Fall: William Foster Sr. wins election to the first of two terms as the mayor of Allegheny, Pennsylvania.
March 7: The Virginia Minstrels, America's first blackface minstrel troupe, puts on their first full-scale "Ethiopian Concert" at the Masonic Temple in Boston.
December 7: Eighteen-year-old Stephen Foster publishes his first song, "Open Thy Lattice Love." written to the lyrics of poet George P. Morris. Copyrighted by G. Willig of Philadelphia, it barely makes a ripple.
April 10: A fire devastates Pittsburgh. Stephen Foster and his brother Morrison help battle the blaze, which destroys more than a thousand buildings and causes some $9 million in damages.
Stephen Foster is hired by a merchant firm co-owned by his older brother Dunning, and moves to Cincinnati for the job; Stephen proves a competent bookkeeper.
May 11: The United States declares war on Mexico. A victorious U. S. will claim land that will become New Mexico, Utah, Nevada, Arizona, California, Texas, and western Colorado. The admission of these territories will intensify the struggle over slavery.
September 11: "Oh! Susanna" premieres in a performance at Andrews' Eagle Ice Cream Saloon in Pittsburgh. The song will sweep the nation -- and, within the year, become the unofficial theme of the California gold rush.
January 24: James Marshall discovers gold at Sutter's Mill, on the South Fork of California's American River. His find kicks off the biggest Westward migration in American history.
December 30: Foster publishes "Old Uncle Ned," a sentimental blackface ballad. Frederick Douglass remarked upon the song's ability to "awaken sympathies for the slave."
Stephen publishes "Nelly Was a Lady." Notable is Foster's reference to an African American woman as a "lady," which was unusual for the time.
September 12: Stephen Foster signs a publishing contract with New York's Firth, Pond & Co. guaranteeing a royalty of two cents per copy of sheet music sold -- about an 8% royalty, given the per-sheet price of twenty-five cents.
The Compromise of 1850 settles the slavery question for newly acquired U. S. territories. California is admitted as a free state; Utah and New Mexico will decide the issue by popular sovereignty. Fugitive slave laws are strengthened.
February 19: Foster publishes "Gwine to Run All Night," the song popularly known as "Camptown Races." It will become one of Foster's most enduring hits.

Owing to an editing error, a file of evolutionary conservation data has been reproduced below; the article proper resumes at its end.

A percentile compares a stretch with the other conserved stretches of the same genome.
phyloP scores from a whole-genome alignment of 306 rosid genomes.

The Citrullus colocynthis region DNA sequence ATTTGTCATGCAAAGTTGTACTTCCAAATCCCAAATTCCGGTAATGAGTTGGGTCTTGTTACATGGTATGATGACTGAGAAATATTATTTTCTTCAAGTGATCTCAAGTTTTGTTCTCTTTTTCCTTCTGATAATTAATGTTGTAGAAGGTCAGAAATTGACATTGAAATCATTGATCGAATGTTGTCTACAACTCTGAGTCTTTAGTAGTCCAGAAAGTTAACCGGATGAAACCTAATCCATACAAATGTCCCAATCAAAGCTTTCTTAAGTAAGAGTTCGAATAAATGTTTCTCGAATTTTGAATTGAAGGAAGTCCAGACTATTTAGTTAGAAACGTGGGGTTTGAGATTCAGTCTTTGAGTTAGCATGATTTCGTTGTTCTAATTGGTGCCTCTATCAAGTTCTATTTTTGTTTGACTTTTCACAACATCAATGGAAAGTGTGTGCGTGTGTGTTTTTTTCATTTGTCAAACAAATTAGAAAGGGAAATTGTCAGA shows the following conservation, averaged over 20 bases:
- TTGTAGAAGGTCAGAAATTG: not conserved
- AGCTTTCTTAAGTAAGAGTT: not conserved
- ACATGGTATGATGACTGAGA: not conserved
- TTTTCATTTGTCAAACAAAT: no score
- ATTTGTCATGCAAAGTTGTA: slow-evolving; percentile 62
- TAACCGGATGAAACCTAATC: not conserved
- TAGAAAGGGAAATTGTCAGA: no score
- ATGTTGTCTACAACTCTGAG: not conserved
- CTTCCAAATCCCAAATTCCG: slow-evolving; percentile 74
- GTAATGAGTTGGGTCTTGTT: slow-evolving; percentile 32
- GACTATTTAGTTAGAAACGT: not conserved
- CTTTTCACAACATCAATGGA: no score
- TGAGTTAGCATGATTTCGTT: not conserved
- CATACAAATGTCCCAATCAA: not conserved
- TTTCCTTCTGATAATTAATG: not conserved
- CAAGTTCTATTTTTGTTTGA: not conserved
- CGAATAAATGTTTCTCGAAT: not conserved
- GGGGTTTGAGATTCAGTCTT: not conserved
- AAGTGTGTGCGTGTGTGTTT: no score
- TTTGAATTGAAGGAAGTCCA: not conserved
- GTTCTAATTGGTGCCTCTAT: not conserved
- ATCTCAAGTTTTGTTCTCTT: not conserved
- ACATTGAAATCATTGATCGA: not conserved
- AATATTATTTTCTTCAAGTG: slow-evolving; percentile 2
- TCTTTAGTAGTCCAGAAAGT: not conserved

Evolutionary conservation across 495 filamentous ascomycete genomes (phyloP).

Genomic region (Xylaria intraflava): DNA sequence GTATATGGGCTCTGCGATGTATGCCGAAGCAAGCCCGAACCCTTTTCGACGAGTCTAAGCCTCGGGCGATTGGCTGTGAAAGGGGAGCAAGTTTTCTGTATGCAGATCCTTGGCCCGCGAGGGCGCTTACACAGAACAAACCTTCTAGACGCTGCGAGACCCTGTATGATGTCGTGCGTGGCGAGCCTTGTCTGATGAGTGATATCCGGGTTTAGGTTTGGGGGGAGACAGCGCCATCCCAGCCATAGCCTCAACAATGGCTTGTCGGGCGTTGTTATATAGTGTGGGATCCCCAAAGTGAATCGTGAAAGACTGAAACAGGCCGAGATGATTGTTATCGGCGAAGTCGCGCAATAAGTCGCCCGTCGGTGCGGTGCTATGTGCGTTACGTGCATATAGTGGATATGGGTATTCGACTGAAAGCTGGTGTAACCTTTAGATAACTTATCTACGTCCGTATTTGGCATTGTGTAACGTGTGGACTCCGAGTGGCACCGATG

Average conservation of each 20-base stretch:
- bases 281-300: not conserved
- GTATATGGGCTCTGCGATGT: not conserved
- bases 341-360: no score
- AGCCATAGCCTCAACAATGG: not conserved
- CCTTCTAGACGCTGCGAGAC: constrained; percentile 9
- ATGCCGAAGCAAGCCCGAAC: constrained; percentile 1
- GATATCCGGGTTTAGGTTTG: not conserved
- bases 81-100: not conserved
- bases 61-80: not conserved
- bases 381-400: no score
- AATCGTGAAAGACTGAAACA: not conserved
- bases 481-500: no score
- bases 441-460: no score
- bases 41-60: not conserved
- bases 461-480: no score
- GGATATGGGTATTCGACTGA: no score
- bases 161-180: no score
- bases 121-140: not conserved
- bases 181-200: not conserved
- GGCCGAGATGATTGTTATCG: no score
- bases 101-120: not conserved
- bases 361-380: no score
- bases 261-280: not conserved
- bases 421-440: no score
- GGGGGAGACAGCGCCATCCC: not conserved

July 22: Somewhat to the surprise of his family and friends, Stephen Foster weds Jane McDowell, the daughter of a Pittsburgh physician. The marriage, which will produce one child, will be far from ideal.
William Foster Sr. suffers a stroke. Foster had struggled for years to regain the position of wealth and influence he once held, without success. He will live on as an invalid for four more years.
April 18: Stephen's daughter, Marion Foster, is born. Although Marion and her mother will be separated from Stephen for long periods of time, Marion will remember her father fondly.
June 12: Stephen Foster offers E.P. Christy's famous minstrel troupe the exclusive right to premiere "Oh! Boys Carry Me 'Long" for $10. This arrangement will be repeated.
October 1: Foster publishes "Old Folks at Home," better known as "Swanee River." He sells E. P. Christy the right to be listed as author -- a decision Stephen will come to regret.
February 20: Stephen and Jane Foster travel by steamboat to New Orleans. Even today, few people realize that Stephen Foster was not a Southerner. In fact, he only traveled to the Deep South once in his lifetime.
January 31: Firth, Pond & Co. copyrights Foster's "My Old Kentucky Home, Good Night." This song, perhaps more than any other, contributes to the idea that Foster was a Southerner.
Spring: Jane Foster leaves her husband, taking their daughter Marion with her. Stephen departs for New York, which is fast becoming the center of American music publishing.
Spring: Stephen, Jane and Marion have reunited, and are living in a house in Hoboken, New Jersey.
May 30: The Kansas-Nebraska Act allows these new entrants to the Union to decide the slavery question by popular sovereignty. The act triggers bloody battles between pro-slavery and anti-slavery groups in Kansas.